Simon Ings

How time vanishes: the more we study it, the more protean it seems

It’s space, it’s rhythm, it’s a myth, says Joseph Mazur: time is stranger than we can yet comprehend

How time vanishes: the more we study it, the more protean it seems
The pre-Socratic Greek philosopher Anaximander with a sundial (Roman mosaic, 3rd century). Alamy
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The Clock Mirage: Our Myth of Measured Time

Joseph Mazur

Yale, pp. 254, £20

Some books elucidate their subject, mapping and sharpening its boundaries. The Clock Mirage, by the mathematician Joseph Mazur, is not one of them. Mazur is out to muddy time’s waters, dismantling the easy opposition between clock time and mental time, between physics and philosophy, between science and feeling.

That split made little sense even in 1922, when the philosopher Henri Bergson and the young physicist Albert Einstein (much against his better judgment) went head-to-head at the Société française de philosophie in Paris to discuss the meaning of relativity. (Or that was the idea. Actually they talked at complete cross-purposes.)

Einstein won. At the time, there was more novel insight to be got from physics than from psychological introspection. But time passes, knowledge accrues and fashions change. The inference (not Einstein’s, though people associate it with him) that time is a fourth dimension, commensurable with the three dimensions of space, is looking decidedly frayed. Meanwhile Bergson’s psychology of time has been pruned by neurologists and put out new shoots.

Our lives and perceptions are governed, to some extent, by circadian rhythms, but there is no internal clock by which we measure time in the abstract. Instead we construct events, and organise their relations, in space. Drivers, thinking they can make up time with speed, acquire tickets faster than they save seconds. Such errors are mathematically obvious, but spring from the irresistible association we make (poor vulnerable animals that we are) between speed and survival.

The more we understand about non-human minds, the more eccentric and sui generis our own time sense seems to be. Mazur ignores the welter of recent work on other animals’ sense of time — indeed, he winds the clock back several decades in his careless talk of animal ‘instincts’ (no one in animal behaviour uses the ‘I’ word any more). For this, though, I think he can be forgiven. He has put enough on his plate.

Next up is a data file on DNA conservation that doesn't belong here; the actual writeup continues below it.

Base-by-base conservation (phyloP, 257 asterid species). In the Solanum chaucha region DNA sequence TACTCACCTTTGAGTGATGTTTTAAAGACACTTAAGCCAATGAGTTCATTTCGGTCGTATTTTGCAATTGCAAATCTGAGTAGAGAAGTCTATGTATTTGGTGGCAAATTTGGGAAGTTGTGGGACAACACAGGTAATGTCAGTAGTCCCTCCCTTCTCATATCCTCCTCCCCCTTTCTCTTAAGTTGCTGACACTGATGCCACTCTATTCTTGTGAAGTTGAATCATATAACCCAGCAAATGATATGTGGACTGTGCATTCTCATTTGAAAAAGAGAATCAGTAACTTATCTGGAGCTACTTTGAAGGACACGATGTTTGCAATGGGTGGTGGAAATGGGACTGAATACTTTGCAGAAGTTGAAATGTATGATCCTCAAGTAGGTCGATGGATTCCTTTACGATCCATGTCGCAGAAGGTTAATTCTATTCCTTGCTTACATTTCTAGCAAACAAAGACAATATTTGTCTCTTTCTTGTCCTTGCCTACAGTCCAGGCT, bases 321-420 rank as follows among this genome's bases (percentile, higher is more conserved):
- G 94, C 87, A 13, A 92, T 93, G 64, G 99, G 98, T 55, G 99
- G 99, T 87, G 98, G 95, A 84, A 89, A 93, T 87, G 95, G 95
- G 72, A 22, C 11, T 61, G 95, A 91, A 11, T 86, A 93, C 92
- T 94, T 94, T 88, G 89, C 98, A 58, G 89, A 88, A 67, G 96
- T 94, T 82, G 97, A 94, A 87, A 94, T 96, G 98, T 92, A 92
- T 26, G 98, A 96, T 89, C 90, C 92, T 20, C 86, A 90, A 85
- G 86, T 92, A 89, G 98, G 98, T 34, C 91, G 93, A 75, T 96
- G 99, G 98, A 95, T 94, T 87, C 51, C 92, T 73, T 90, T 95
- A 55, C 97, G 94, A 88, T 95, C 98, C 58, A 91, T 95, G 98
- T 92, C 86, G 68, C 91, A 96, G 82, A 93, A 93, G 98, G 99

Mazur begins by rehearsing how the Earth turns, how clocks were developed, and how the idea of universal clock time came hot on the heels of the railway (mistimed passenger trains kept running into each other). His mind is engaged well enough throughout this long introduction, but around page 47 his heart beats noticeably faster. Mazur’s first love is theory, and he handles it well, using Zeno’s paradoxes to unpack the close relationship between psychology and mathematics.

In Zeno’s famous foot race, by the time fleet-footed Achilles catches up to the place where the plodding tortoise was, the tortoise has moved a little bit ahead. That keeps happening ad infinitum, or at least until Newton (or Leibniz, depending on who you think got to it first) pulls calculus out of his hat. Calculus is an algebraic way of handling (well, fudging) the continuity of the number line. It handles vectors and curves and smooth changes — the sorts of phenomena you can measure only if you’re prepared to stop counting.

But what if reality is granular after all, and time is quantised, arriving in discrete packets like the frames of a celluloid film stuttering through the gate of a projector? In this model of time, calculus is redundant and continuity is merely an illusion. Does it solve Zeno’s paradox? Perhaps it makes it 100 times more intractable. Just as motion needs time, time needs motion, and ‘we might wonder what happens to the existence of the world between those falling bits of time sand’.

This is all beautifully done, and Mazur, having hit his stride, maintains form throughout the rest of the book, though I suspect he has bitten off more than any reader could reasonably want to swallow. Rather than containing and spotlighting his subject, Mazur’s questions about time turn out (time and again, I’m tempted to say) to be about something completely different, as though we were playing an intellectual variant of whack-a-mole.

But this, I suppose, is the point. Mazur quotes Henri Poincaré:

Not only have we not direct intuition of the equality of two periods, but we have not even direct intuition of the simultaneity of two events occurring in two different places.

Our perception of time is so fractured, so much an ad hoc amalgam of the chatter of numerous, separately evolved systems (for the perception of motion; for the perception of daylight; for the perception of risk, and on and on — it’s a very long list), it may in the end be easier to abandon talk of time altogether, and for the same reason that psychologists, talking shop among themselves, eschew vague terms suchas ‘love’.

So much of what we mean by time, as we perceive it day to day, is really rhythm. So much of what physicists mean by time is really space. Time exists, as love exists, as a myth: real because contingent, real because constructed, a catch-all term for phenomena bigger, more numerous and far stranger than we can yet comprehend.